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Tracy Mourning’s Honey Bugs get the “Shine” they deserve

College scholarships and more provided to underserved girls

Ashley Montgomery | 2/13/2014, 9 a.m.
Tracy Mourning and her honey bugs.

The name of this supportive mentoring program, Honey Shine Inc., derived from a term of endearment that many Black women can share and relate to . . . when greeting one another: “Hey, honey child!” or even the scandalous-yet-loving-filled, “Oooo, honey child, let me tell you!” Honey Shine, Inc. is a loving environment that makes all parties involved feel proud to be a part of such a passionate circle. 

Honey Shine, Inc. is an extension of the Mourning Family Foundation, which focuses on selecting socioeconomically disadvantaged young ladies from the ages of eight to 18 years. This guiding program is built on core values of knowledge, responsibility, community and faith. The program helps develop an “Aspire to Shine” mindset through mentorship, journaling, sisterhood and empowerment. 

Tracy Mourning started this program more than a dozen years ago, and affectionately refers to her mentees as “Honey Bugs with an eye for growing them into Lady Bugs.” 

“I remember going around the room and asking the girls to write in their journals about their dreams,” Mourning recalled.

Mourning says she is the first to admit her impatience at times and was wondering what was taking one particular Honey Bug so long to start her assignment after several requests. 

“And then it dawned on me that this little girl didn’t even know how to spell the word dream; that’s when I knew that Honey Shine had a lot of work to do,” Mourning said. 

Mourning lived in Miami as a child but moved away. She then returned once marrying her husband, former Miami Heat center, Alonzo Mourning. Once acclimated to the move, she was determined to help local young girls across the county.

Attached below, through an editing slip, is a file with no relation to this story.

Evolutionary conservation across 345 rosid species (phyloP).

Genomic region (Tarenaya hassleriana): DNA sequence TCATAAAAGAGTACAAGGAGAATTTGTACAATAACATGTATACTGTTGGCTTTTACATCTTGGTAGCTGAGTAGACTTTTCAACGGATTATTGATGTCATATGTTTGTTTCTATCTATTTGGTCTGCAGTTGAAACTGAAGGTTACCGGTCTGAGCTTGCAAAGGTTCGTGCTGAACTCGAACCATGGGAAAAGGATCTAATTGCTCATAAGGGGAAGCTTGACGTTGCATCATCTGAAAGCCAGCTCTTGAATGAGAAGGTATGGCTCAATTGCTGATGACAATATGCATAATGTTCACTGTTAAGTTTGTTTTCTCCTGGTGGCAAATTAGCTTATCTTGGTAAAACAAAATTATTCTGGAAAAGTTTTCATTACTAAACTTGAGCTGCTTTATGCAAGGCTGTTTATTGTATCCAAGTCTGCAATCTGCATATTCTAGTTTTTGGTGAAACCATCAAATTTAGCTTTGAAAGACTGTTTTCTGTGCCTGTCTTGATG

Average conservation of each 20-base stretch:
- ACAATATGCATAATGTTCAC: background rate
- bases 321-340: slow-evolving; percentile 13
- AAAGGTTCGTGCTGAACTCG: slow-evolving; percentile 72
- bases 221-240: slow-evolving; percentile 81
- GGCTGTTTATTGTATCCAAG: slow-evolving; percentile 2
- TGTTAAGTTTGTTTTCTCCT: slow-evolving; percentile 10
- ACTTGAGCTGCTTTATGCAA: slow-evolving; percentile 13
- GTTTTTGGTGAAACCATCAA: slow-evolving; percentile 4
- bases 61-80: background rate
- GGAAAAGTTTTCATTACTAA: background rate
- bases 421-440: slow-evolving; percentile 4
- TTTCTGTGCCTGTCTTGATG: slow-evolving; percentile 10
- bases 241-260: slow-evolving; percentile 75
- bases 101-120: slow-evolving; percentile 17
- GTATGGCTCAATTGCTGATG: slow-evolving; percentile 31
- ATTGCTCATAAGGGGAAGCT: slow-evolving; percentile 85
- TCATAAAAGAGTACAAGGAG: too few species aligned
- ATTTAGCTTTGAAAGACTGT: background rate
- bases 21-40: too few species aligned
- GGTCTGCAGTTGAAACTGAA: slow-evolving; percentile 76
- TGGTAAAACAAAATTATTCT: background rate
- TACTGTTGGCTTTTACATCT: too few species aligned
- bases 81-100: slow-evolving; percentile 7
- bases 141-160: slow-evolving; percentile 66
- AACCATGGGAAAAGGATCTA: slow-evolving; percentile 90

“Education is a big part of it,” she said. “We can show these girls the world . . . also, writing is a big part of my life, it’s important for them to get out what they are feeling and be able totalk about and think about things,” Mourning said. 

Mourning remembers her mother embedding in her mind that, “if they can keep you uneducated, they can control you.” Education undoubtedly changed her life and she is looking to do the same with her “Honey Bugs.”

Mourning, a very proud graduate of Howard University has provided dozens of scholarships to her Lady Bugs in the past. 

“At Honey Shine we expose them to so many different opportunities, like math and robotics,” Edlyn Griffith, executive director of Honey Shine said. 

Honey Shine, Inc.’s staff comprises volunteers and supporters, the majority of whom are successful businesswomen who embody the methodology and focus of the program. 

“We are looking for men to be a part of the program in order to show our young girls that there are great men out here and be that positive father-figure or big brother role model,” Griffith said.

The mentoring program is looking forward to expanding its staff so that there won’t be a waiting list. 

“It drives me crazy to have a waiting list,” Mourning said. 

Semi-monthly workshops are hosted which consist of “Aspire to Shine,” programming that focuses on education and personal growth. The community is invited to take a tour of Honey Shine, Inc. and Aspire to Shine workshops to find out more about the mentoring program. 

Mourning invites all to come out and support her Honey Bugs at their signature fundraiser invite, “Hats Off” Luncheon, that is on May 6th at Jungle Island. 

“This is one of our most highly anticipated event by the most progressive women and men in Miami,” Mourning said. 

For more information on Honey Shine, Inc. visit www.honeyshine.org.